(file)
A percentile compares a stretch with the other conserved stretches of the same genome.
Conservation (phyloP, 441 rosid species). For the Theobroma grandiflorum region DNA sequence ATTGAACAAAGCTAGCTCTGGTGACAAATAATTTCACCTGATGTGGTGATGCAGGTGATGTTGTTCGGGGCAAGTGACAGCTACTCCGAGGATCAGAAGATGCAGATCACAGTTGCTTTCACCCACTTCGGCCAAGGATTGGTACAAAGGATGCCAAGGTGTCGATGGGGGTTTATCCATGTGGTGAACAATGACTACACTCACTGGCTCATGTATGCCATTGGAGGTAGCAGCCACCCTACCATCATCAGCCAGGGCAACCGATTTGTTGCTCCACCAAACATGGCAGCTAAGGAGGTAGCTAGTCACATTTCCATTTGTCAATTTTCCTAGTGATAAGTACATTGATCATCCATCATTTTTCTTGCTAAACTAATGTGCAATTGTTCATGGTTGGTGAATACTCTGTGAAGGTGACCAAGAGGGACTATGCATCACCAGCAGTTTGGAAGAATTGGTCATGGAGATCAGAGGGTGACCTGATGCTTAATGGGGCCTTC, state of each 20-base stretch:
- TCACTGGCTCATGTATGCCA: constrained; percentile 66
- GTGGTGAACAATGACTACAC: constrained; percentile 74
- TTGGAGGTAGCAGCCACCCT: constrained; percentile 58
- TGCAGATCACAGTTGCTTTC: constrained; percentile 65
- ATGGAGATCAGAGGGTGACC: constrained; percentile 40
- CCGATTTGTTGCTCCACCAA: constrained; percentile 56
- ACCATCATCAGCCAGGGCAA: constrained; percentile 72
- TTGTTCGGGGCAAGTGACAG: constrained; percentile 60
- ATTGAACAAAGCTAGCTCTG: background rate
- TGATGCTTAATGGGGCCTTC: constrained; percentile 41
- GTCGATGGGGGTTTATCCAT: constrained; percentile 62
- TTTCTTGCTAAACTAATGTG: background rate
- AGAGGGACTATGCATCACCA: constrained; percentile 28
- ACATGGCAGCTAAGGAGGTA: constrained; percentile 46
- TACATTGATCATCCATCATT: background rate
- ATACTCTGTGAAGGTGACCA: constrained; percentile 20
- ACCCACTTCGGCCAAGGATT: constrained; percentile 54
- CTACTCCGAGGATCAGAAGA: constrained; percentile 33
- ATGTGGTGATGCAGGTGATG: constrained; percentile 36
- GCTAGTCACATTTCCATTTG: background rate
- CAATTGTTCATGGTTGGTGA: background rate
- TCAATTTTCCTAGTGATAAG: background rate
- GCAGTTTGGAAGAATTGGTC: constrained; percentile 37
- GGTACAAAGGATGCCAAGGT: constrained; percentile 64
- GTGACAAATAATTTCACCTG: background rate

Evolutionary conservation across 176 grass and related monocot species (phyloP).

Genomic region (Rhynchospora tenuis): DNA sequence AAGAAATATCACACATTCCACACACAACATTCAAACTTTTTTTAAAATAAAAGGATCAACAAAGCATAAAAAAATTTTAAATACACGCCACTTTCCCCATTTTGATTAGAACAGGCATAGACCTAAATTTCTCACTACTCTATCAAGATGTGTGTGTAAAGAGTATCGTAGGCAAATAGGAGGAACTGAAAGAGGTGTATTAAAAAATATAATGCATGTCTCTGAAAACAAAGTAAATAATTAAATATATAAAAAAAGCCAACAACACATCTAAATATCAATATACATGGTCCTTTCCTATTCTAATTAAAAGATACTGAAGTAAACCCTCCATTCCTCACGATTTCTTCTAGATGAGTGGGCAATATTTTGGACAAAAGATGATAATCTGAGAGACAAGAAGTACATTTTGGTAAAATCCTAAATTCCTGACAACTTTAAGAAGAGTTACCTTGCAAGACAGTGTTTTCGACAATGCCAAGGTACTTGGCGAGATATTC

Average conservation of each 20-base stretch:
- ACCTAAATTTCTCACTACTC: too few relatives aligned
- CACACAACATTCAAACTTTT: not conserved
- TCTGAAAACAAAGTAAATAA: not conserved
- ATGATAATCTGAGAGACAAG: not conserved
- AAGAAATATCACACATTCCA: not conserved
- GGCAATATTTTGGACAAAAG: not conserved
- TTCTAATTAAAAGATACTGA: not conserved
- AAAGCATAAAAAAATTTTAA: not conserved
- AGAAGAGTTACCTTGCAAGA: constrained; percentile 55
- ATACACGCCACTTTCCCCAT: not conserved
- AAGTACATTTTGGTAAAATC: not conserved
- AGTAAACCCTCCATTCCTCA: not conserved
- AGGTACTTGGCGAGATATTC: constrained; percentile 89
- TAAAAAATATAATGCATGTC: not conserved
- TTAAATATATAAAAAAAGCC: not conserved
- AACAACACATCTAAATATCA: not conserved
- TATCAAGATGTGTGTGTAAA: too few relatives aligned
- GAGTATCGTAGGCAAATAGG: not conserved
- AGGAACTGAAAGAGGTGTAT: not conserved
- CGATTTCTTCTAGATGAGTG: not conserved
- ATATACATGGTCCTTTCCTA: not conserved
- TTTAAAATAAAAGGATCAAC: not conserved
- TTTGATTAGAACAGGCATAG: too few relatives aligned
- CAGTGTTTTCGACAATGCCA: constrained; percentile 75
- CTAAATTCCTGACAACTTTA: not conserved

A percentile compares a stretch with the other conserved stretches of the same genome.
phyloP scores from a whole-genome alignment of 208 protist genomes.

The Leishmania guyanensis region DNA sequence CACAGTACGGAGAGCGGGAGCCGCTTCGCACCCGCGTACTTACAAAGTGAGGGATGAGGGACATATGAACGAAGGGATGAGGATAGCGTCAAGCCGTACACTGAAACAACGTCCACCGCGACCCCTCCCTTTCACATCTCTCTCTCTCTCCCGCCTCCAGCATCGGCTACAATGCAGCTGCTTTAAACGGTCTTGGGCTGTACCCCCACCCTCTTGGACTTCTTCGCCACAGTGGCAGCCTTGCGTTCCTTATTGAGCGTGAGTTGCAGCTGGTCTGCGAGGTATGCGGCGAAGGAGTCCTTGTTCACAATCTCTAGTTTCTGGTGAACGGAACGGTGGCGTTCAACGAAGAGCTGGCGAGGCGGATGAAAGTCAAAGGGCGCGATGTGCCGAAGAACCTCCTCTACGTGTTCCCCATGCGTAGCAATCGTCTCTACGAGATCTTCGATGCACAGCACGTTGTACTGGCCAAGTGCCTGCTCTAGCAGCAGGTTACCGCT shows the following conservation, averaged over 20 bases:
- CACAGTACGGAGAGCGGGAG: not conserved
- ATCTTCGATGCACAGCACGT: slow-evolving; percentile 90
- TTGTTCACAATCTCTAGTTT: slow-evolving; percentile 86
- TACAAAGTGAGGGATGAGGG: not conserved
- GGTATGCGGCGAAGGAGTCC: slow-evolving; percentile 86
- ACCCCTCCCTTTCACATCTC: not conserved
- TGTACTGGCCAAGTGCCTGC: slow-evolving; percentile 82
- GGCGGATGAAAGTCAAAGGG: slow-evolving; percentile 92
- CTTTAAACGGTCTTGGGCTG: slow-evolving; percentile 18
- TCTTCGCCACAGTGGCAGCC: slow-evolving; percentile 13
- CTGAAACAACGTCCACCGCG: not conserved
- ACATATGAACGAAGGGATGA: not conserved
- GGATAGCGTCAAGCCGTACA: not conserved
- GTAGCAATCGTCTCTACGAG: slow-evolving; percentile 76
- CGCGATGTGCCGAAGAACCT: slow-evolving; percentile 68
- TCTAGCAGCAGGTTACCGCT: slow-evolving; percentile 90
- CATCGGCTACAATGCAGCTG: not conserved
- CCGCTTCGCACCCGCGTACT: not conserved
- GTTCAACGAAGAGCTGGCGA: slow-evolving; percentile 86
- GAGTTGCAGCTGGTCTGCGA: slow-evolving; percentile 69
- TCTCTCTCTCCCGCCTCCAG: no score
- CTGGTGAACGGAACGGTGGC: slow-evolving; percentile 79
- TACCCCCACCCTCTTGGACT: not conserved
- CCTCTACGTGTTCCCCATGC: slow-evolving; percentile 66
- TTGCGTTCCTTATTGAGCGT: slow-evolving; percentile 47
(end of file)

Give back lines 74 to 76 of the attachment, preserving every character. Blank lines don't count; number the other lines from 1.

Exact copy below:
- TCTAGCAGCAGGTTACCGCT: slow-evolving; percentile 90
- CATCGGCTACAATGCAGCTG: not conserved
- CCGCTTCGCACCCGCGTACT: not conserved